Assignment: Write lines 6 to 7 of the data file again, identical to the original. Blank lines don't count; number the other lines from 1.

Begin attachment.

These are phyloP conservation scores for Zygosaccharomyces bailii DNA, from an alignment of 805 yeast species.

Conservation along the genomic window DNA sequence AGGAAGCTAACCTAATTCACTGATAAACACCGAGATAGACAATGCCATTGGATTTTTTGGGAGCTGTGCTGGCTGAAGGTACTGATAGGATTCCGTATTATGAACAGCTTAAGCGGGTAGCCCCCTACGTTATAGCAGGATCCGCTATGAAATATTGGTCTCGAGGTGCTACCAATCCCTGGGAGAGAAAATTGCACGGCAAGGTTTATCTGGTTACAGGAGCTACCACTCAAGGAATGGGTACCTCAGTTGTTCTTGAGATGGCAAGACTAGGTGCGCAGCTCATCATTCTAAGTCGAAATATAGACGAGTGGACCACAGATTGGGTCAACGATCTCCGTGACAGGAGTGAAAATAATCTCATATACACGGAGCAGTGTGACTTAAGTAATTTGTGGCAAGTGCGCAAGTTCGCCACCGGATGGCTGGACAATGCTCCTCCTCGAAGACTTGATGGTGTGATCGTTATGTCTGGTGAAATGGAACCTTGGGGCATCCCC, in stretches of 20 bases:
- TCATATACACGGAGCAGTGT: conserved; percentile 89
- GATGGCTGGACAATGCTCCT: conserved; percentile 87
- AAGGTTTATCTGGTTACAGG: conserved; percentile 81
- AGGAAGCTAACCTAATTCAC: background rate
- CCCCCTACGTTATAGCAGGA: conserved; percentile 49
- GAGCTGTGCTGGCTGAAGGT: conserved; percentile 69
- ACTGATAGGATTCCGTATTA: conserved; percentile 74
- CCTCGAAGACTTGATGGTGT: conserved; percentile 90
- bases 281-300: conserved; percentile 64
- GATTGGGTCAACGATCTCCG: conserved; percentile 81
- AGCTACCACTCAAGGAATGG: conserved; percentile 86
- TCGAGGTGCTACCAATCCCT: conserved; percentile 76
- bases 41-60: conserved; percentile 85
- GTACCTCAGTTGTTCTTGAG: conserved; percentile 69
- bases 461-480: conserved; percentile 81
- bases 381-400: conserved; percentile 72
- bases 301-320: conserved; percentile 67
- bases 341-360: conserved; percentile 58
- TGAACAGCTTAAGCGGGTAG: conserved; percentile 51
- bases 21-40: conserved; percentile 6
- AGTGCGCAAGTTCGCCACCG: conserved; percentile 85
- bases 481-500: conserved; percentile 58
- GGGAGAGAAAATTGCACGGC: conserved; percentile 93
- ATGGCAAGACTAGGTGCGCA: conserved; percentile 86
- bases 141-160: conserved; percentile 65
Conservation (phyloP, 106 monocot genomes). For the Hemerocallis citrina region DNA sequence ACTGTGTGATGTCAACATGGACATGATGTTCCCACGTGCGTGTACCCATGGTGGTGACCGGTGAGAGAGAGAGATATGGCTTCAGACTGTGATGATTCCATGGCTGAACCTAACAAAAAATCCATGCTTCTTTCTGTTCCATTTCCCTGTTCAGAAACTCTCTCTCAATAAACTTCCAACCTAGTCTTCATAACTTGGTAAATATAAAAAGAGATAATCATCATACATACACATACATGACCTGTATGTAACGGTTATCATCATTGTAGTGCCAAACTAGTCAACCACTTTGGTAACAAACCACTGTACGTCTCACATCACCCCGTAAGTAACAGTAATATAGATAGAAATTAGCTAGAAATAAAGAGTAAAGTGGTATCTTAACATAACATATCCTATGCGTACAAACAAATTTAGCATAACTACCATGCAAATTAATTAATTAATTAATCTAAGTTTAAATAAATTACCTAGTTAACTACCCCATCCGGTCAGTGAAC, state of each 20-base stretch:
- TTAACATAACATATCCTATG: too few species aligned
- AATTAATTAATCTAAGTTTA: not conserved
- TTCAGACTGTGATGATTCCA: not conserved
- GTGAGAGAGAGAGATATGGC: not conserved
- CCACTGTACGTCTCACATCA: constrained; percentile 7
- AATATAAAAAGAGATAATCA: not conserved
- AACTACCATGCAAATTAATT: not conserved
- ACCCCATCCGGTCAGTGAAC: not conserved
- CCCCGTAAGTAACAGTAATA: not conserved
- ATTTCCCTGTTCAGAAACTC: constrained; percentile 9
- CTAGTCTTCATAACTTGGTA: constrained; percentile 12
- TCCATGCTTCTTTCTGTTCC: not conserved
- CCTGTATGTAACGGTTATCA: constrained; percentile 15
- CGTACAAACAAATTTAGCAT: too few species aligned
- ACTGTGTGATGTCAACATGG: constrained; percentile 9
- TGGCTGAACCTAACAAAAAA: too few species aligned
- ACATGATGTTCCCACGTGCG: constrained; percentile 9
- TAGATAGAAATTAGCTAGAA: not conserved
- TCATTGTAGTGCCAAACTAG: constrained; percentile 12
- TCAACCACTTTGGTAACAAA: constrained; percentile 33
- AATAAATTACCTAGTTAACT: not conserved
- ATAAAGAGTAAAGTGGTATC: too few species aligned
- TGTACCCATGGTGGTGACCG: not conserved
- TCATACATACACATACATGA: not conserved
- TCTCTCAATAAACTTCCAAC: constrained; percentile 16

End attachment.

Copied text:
- AGGAAGCTAACCTAATTCAC: background rate
- CCCCCTACGTTATAGCAGGA: conserved; percentile 49